We even are starting to see drivers sign themselves to Esports racing teams, such as Norris and Verstappen being affiliated with Team Redline, and Fernando Alonso forming his own Esports team and signing eWTCC champion Alexander Dornieden, McLaren Shadow project finalists Xiang Gao and Ebrahim Al Mubarak and even a real world driver, British GT4 and MRF Challenge champion Jamie Chadwick.

Now every racing championship it seems is adopting their own official Esports championships, and it's no surprise to see why. With how expensive motorsport is becoming, now is the time for Esports to be recognised as a legitimate means for drivers to keep sharp and hone their craft, because with the exception of the heavy physical and G-Force elements of the real world driving, the skills required for real world driving are pretty much there for the virtual racing.

Obviously it differs with every game, I can't imagine the next F1 champion or 24 hours of Le Mans winner will begin their career as a result of being amazing on Mario Kart but I suppose you all have to start somewhere!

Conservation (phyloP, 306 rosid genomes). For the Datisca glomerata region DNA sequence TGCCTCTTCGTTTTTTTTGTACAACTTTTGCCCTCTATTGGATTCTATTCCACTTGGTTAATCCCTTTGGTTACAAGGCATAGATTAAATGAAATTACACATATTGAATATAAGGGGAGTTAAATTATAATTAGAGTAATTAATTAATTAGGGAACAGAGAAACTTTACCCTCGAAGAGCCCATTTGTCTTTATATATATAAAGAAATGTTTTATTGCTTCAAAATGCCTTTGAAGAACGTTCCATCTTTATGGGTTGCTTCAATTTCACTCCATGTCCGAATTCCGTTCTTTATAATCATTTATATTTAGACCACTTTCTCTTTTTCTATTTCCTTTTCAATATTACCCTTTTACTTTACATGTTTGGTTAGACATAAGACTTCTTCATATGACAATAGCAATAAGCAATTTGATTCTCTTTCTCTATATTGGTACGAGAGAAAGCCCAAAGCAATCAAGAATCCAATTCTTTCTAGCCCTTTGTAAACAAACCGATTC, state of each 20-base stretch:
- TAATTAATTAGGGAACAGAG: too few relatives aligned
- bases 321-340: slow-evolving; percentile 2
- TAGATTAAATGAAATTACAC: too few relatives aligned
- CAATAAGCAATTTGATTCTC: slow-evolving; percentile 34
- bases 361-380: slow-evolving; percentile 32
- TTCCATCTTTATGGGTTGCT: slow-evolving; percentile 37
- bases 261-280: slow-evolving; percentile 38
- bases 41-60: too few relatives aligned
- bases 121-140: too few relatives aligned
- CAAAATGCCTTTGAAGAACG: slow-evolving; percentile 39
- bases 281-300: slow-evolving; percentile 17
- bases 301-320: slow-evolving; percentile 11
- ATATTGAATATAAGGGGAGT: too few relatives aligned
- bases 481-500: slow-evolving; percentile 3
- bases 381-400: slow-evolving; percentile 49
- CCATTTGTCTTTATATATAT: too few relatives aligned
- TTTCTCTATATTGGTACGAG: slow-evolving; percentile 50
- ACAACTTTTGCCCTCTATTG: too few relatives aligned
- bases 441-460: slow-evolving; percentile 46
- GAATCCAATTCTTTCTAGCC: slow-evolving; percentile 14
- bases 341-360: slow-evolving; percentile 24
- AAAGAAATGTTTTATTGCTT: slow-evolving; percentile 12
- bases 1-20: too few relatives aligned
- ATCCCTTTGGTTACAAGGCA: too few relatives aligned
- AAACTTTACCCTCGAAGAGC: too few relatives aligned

But jokes aside, this is what Igor Fraga has proved. Esports can provide you a major platform in car racing, since the skills required are the same, and buying a nice TV, steering wheel, frame and chair is going to be considerably less expensive than a season in a karting championship with all the tools and equipment needed, now is the time for Esports to be taken seriously in a motorsport and car racing context.

Virtual racing could potentially become a new grassroots of motorsport, for drivers looking to appeal for sponsorship. Igor Fraga has proved through his success as Gran Turismo world champion and the winner of the McLaren Shadow project final that it's possible that you can use video gaming and virtual driving as a means to get into real life car racing.